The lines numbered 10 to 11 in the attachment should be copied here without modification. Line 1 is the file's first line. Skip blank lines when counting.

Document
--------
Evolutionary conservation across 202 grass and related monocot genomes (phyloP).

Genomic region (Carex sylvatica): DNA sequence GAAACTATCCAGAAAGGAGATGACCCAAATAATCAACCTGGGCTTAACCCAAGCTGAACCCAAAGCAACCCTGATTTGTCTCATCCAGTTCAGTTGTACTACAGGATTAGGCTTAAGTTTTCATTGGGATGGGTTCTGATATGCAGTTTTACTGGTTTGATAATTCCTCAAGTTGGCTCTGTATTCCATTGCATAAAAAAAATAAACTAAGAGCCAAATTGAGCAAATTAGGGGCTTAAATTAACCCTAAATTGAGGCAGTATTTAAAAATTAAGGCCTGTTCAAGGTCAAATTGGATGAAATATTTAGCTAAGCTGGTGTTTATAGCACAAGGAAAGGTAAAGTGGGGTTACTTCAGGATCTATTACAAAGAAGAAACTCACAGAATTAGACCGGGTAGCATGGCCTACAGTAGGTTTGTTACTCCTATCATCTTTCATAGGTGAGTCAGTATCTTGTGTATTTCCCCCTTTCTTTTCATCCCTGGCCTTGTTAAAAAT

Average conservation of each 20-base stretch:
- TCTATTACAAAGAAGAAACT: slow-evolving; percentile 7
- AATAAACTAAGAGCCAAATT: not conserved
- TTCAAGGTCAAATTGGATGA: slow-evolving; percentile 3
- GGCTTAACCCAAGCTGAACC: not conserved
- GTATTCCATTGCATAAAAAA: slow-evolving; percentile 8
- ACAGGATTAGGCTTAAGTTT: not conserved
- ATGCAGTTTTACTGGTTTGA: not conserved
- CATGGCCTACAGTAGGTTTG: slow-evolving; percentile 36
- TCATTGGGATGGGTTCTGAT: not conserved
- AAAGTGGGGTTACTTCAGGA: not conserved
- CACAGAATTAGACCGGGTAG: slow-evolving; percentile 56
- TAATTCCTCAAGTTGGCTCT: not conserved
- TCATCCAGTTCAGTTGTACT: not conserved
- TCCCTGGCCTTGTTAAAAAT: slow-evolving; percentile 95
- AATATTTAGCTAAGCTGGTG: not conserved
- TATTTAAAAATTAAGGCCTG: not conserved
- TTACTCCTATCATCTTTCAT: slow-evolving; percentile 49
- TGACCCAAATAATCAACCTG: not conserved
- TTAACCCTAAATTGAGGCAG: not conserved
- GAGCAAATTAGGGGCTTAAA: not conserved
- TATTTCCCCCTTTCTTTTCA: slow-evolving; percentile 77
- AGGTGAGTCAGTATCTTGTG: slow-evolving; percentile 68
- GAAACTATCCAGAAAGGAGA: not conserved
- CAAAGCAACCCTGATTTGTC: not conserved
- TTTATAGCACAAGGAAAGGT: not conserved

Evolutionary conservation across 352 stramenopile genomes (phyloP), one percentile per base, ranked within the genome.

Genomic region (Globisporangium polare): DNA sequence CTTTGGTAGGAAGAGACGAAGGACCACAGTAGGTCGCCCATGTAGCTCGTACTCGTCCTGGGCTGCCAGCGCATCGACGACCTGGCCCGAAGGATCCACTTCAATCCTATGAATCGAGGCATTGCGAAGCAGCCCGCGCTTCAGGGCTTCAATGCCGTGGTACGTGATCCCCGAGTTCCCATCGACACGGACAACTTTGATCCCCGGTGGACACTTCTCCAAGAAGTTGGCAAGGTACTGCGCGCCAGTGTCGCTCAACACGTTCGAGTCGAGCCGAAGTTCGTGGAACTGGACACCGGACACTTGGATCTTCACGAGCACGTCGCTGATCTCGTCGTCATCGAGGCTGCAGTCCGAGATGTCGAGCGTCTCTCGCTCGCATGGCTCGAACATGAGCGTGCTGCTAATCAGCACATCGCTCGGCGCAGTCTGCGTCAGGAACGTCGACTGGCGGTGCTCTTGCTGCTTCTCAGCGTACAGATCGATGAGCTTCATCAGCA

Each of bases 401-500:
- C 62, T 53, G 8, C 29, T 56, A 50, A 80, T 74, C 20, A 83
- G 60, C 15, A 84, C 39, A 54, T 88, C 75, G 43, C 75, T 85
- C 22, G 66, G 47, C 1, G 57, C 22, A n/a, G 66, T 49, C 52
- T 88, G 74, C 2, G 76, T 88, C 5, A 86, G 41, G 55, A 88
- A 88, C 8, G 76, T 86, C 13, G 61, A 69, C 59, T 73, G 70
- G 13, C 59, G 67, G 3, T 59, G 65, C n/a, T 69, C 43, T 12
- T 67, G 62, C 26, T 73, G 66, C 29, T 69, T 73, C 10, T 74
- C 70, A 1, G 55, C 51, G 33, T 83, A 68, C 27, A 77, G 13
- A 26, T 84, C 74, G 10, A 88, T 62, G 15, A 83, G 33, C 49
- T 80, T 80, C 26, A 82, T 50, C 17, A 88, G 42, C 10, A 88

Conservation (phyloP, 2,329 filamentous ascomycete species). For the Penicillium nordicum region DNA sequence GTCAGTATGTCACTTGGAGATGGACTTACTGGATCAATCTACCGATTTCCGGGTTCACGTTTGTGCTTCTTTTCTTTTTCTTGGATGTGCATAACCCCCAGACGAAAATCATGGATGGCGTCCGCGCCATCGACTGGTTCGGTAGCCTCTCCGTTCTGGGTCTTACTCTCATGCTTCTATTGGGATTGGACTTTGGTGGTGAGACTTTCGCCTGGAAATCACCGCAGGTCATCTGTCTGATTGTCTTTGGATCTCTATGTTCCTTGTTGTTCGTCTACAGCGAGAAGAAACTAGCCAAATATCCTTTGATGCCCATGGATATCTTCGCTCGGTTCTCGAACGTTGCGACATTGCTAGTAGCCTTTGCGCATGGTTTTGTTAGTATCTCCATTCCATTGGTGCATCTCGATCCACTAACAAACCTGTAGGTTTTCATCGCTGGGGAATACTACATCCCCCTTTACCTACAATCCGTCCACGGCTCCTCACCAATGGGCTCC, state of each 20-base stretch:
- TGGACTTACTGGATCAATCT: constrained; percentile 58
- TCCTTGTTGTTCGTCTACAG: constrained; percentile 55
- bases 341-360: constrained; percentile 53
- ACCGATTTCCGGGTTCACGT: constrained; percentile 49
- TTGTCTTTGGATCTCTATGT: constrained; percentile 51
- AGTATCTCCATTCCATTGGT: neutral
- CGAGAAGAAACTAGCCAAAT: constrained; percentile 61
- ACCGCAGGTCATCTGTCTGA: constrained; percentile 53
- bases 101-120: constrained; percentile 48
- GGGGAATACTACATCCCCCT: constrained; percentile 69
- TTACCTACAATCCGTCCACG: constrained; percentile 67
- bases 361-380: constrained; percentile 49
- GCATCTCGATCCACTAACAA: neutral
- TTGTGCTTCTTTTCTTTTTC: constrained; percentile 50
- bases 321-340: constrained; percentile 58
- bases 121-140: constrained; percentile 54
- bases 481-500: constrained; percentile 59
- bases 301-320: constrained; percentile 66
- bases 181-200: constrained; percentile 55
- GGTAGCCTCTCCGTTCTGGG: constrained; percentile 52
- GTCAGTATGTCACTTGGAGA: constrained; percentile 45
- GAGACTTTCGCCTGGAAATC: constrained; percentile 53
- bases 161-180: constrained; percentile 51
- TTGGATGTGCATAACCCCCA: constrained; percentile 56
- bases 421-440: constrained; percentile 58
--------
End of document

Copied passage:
- ATGCAGTTTTACTGGTTTGA: not conserved
- CATGGCCTACAGTAGGTTTG: slow-evolving; percentile 36